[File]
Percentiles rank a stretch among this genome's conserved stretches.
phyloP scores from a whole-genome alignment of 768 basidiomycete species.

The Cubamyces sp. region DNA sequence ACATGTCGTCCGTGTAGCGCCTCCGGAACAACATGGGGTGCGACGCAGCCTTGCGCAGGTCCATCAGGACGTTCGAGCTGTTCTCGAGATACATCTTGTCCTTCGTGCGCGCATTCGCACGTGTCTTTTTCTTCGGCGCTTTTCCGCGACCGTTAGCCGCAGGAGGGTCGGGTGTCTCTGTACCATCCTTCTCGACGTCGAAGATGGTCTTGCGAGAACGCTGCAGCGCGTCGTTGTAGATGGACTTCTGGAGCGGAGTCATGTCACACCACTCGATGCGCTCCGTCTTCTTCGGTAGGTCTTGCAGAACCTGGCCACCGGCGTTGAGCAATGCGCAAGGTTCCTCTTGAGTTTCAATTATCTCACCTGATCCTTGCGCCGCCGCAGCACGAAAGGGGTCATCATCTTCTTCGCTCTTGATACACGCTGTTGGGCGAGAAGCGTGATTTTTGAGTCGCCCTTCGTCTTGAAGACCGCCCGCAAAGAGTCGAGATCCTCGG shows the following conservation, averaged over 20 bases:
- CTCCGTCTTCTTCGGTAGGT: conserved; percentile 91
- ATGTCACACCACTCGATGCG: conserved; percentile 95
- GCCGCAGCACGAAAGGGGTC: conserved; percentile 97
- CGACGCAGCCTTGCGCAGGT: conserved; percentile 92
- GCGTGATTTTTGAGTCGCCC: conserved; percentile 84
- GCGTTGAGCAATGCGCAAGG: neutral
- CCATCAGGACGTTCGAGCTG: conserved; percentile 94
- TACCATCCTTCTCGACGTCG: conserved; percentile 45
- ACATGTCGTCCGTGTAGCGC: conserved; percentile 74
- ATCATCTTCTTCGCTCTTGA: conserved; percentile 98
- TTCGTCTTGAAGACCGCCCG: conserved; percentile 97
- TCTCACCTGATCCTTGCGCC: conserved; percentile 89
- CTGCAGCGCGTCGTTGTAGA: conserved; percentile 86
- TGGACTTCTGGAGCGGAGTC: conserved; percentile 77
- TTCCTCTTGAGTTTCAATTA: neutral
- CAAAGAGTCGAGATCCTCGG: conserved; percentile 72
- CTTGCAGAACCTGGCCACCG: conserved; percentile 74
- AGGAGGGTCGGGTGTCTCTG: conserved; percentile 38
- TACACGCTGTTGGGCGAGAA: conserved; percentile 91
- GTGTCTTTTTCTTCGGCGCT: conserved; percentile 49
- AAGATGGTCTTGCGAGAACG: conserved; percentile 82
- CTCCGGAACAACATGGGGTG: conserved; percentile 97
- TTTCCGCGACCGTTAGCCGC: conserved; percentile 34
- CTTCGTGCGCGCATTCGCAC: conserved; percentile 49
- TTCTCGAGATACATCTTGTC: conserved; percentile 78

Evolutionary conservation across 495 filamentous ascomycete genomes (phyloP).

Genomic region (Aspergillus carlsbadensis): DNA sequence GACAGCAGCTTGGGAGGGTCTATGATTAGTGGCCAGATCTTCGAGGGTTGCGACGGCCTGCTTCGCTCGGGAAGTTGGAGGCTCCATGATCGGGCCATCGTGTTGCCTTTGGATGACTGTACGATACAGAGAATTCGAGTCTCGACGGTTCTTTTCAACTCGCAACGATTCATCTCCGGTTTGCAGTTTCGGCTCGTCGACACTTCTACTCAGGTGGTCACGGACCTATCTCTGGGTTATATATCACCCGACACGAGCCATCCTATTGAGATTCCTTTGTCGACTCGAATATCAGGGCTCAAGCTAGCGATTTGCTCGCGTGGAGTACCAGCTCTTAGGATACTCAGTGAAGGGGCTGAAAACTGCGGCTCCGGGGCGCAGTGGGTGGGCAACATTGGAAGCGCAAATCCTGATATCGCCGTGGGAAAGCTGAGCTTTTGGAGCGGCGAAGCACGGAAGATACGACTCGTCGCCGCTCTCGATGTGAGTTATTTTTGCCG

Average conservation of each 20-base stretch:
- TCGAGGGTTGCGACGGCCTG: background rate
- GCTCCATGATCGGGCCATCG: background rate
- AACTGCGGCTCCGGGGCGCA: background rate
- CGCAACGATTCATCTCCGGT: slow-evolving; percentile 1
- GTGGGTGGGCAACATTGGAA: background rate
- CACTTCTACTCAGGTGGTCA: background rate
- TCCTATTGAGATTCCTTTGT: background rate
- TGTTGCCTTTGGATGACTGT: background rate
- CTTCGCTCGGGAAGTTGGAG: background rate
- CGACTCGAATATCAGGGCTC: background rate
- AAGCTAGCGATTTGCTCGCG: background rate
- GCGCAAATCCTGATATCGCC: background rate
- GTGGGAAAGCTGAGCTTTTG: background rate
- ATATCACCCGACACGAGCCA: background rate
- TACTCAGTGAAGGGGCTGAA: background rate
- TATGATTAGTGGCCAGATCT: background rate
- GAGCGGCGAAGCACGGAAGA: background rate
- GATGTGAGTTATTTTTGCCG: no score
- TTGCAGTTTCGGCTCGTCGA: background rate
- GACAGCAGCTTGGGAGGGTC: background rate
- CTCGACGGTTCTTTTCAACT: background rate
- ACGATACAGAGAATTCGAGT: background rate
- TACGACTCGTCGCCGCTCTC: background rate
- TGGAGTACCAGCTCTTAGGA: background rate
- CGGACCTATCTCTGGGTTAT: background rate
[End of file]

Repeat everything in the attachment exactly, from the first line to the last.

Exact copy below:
Percentiles rank a stretch among this genome's conserved stretches.
phyloP scores from a whole-genome alignment of 768 basidiomycete species.

The Cubamyces sp. region DNA sequence ACATGTCGTCCGTGTAGCGCCTCCGGAACAACATGGGGTGCGACGCAGCCTTGCGCAGGTCCATCAGGACGTTCGAGCTGTTCTCGAGATACATCTTGTCCTTCGTGCGCGCATTCGCACGTGTCTTTTTCTTCGGCGCTTTTCCGCGACCGTTAGCCGCAGGAGGGTCGGGTGTCTCTGTACCATCCTTCTCGACGTCGAAGATGGTCTTGCGAGAACGCTGCAGCGCGTCGTTGTAGATGGACTTCTGGAGCGGAGTCATGTCACACCACTCGATGCGCTCCGTCTTCTTCGGTAGGTCTTGCAGAACCTGGCCACCGGCGTTGAGCAATGCGCAAGGTTCCTCTTGAGTTTCAATTATCTCACCTGATCCTTGCGCCGCCGCAGCACGAAAGGGGTCATCATCTTCTTCGCTCTTGATACACGCTGTTGGGCGAGAAGCGTGATTTTTGAGTCGCCCTTCGTCTTGAAGACCGCCCGCAAAGAGTCGAGATCCTCGG shows the following conservation, averaged over 20 bases:
- CTCCGTCTTCTTCGGTAGGT: conserved; percentile 91
- ATGTCACACCACTCGATGCG: conserved; percentile 95
- GCCGCAGCACGAAAGGGGTC: conserved; percentile 97
- CGACGCAGCCTTGCGCAGGT: conserved; percentile 92
- GCGTGATTTTTGAGTCGCCC: conserved; percentile 84
- GCGTTGAGCAATGCGCAAGG: neutral
- CCATCAGGACGTTCGAGCTG: conserved; percentile 94
- TACCATCCTTCTCGACGTCG: conserved; percentile 45
- ACATGTCGTCCGTGTAGCGC: conserved; percentile 74
- ATCATCTTCTTCGCTCTTGA: conserved; percentile 98
- TTCGTCTTGAAGACCGCCCG: conserved; percentile 97
- TCTCACCTGATCCTTGCGCC: conserved; percentile 89
- CTGCAGCGCGTCGTTGTAGA: conserved; percentile 86
- TGGACTTCTGGAGCGGAGTC: conserved; percentile 77
- TTCCTCTTGAGTTTCAATTA: neutral
- CAAAGAGTCGAGATCCTCGG: conserved; percentile 72
- CTTGCAGAACCTGGCCACCG: conserved; percentile 74
- AGGAGGGTCGGGTGTCTCTG: conserved; percentile 38
- TACACGCTGTTGGGCGAGAA: conserved; percentile 91
- GTGTCTTTTTCTTCGGCGCT: conserved; percentile 49
- AAGATGGTCTTGCGAGAACG: conserved; percentile 82
- CTCCGGAACAACATGGGGTG: conserved; percentile 97
- TTTCCGCGACCGTTAGCCGC: conserved; percentile 34
- CTTCGTGCGCGCATTCGCAC: conserved; percentile 49
- TTCTCGAGATACATCTTGTC: conserved; percentile 78

Evolutionary conservation across 495 filamentous ascomycete genomes (phyloP).

Genomic region (Aspergillus carlsbadensis): DNA sequence GACAGCAGCTTGGGAGGGTCTATGATTAGTGGCCAGATCTTCGAGGGTTGCGACGGCCTGCTTCGCTCGGGAAGTTGGAGGCTCCATGATCGGGCCATCGTGTTGCCTTTGGATGACTGTACGATACAGAGAATTCGAGTCTCGACGGTTCTTTTCAACTCGCAACGATTCATCTCCGGTTTGCAGTTTCGGCTCGTCGACACTTCTACTCAGGTGGTCACGGACCTATCTCTGGGTTATATATCACCCGACACGAGCCATCCTATTGAGATTCCTTTGTCGACTCGAATATCAGGGCTCAAGCTAGCGATTTGCTCGCGTGGAGTACCAGCTCTTAGGATACTCAGTGAAGGGGCTGAAAACTGCGGCTCCGGGGCGCAGTGGGTGGGCAACATTGGAAGCGCAAATCCTGATATCGCCGTGGGAAAGCTGAGCTTTTGGAGCGGCGAAGCACGGAAGATACGACTCGTCGCCGCTCTCGATGTGAGTTATTTTTGCCG

Average conservation of each 20-base stretch:
- TCGAGGGTTGCGACGGCCTG: background rate
- GCTCCATGATCGGGCCATCG: background rate
- AACTGCGGCTCCGGGGCGCA: background rate
- CGCAACGATTCATCTCCGGT: slow-evolving; percentile 1
- GTGGGTGGGCAACATTGGAA: background rate
- CACTTCTACTCAGGTGGTCA: background rate
- TCCTATTGAGATTCCTTTGT: background rate
- TGTTGCCTTTGGATGACTGT: background rate
- CTTCGCTCGGGAAGTTGGAG: background rate
- CGACTCGAATATCAGGGCTC: background rate
- AAGCTAGCGATTTGCTCGCG: background rate
- GCGCAAATCCTGATATCGCC: background rate
- GTGGGAAAGCTGAGCTTTTG: background rate
- ATATCACCCGACACGAGCCA: background rate
- TACTCAGTGAAGGGGCTGAA: background rate
- TATGATTAGTGGCCAGATCT: background rate
- GAGCGGCGAAGCACGGAAGA: background rate
- GATGTGAGTTATTTTTGCCG: no score
- TTGCAGTTTCGGCTCGTCGA: background rate
- GACAGCAGCTTGGGAGGGTC: background rate
- CTCGACGGTTCTTTTCAACT: background rate
- ACGATACAGAGAATTCGAGT: background rate
- TACGACTCGTCGCCGCTCTC: background rate
- TGGAGTACCAGCTCTTAGGA: background rate
- CGGACCTATCTCTGGGTTAT: background rate